When Phoebe Spengler moves to a small Oklahoma town with her mother and brother, the precocious tween scientist gets her hands on her grandfather’s old ghost-busting equipment. With the help of a new friend and her family, she tries to finish what he started: preventing the fall of humanity at the hands of a resurrected ancient god.
This latest addition to the Ghostbusters franchise, starring Carrie Coon (Fargo), Paul Rudd (Ant-Man and the Wasp), Mckenna Grace (The Handmaid’s Tale), and Finn Wolfhard (Stranger Things), wastes no time thrilling the audience with paranormal activity. The film opens with a loud, chaotic chase (ghost pursuing human, not the other way around), and a confrontation with death—ghost-busting is dangerous business.
After her estranged father’s passing, Callie Spengler, struggling to pay rent, relocates her kids to a run-down farmhouse on a bit plot of dirt. Despite forewarnings from townsfolk about the mysterious goings-on at their new abode, each family member moves forward in their lives. Trevor, Callie’s son, gets a job at the local burger joint, Phoebe makes a friend at summer school, and Callie gets a date with Phoebe’s teacher.
It’s not long until a spirit guides Phoebe to discover ghost-hunting gadgets hidden throughout her grandpa’s property. While tinkering with the equipment, Phoebe, a science-whiz, and her friend Podcast, a lovable audiophile and conspiracy-theorist, connect the dots between the town’s unusual earthquakes and what’s lurking inside the local mountain.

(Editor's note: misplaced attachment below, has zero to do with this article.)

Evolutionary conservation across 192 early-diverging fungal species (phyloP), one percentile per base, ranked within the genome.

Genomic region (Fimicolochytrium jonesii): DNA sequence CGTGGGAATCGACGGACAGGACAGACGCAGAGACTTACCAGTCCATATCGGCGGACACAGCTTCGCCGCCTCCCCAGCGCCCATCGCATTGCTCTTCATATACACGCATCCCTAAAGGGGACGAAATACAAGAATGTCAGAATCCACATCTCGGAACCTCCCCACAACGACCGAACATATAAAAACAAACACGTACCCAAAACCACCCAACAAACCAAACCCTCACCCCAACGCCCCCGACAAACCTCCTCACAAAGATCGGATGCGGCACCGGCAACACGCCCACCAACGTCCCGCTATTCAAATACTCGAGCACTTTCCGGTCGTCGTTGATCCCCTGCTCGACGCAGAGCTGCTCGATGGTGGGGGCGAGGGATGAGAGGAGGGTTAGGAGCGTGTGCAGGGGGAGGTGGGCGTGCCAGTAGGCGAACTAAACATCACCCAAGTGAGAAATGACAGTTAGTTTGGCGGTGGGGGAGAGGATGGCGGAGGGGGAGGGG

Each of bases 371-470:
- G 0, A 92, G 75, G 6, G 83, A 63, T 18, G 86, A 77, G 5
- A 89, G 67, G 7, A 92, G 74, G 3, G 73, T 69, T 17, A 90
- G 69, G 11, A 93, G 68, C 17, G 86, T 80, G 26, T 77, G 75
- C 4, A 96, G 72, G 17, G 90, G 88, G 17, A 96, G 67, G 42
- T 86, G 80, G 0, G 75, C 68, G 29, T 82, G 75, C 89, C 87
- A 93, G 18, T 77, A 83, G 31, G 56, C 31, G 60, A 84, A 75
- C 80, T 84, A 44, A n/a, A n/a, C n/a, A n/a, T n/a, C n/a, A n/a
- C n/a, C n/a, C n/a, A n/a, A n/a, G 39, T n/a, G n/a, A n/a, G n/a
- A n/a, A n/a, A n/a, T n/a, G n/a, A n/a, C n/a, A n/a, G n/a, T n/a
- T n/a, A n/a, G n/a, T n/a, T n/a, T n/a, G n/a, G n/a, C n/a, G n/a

While original Ghostbusters fans will enjoy Easter eggs sprinkled throughout, this movie is mainly geared toward kids who love action more than character development. Scenes feel hyper-paced, leaving little time for characters to move beyond their tropes or for conflict and tension to build. Some plot points hinted at morals to the story, such as the need to work as a team, believing in friends and family, and not letting the feeling of being an outsider keep you from being who you are—but resolution came a little too easily.
The film spotlights intricate technology and characters geeking out on science, which is a plus. A handful of quips between Rudd and Coon’s characters offer parents entertainment. Heads up: there are a couple brief mature humor moments. Podcast’s character is perhaps the most delightful with his witty narrations and excitement over danger.
Overall, the film is fun, a little spooky at times, and has high production value. The kids likely won’t be disappointed by an outing to the theater. If they want to stretch out the experience, they can download the free immersive Ghostbusters: Afterlife app to learn more about the high tech Ecto-1 car and other gear, take photos using unique filters, and trap ghosts by playing the (mildly entertaining, somewhat intuitive) Ecto-1 Speed Trap Game.
Need to Know: Ghostbusters: Afterlife hits theaters November 18, 2021 and is rated PG-13.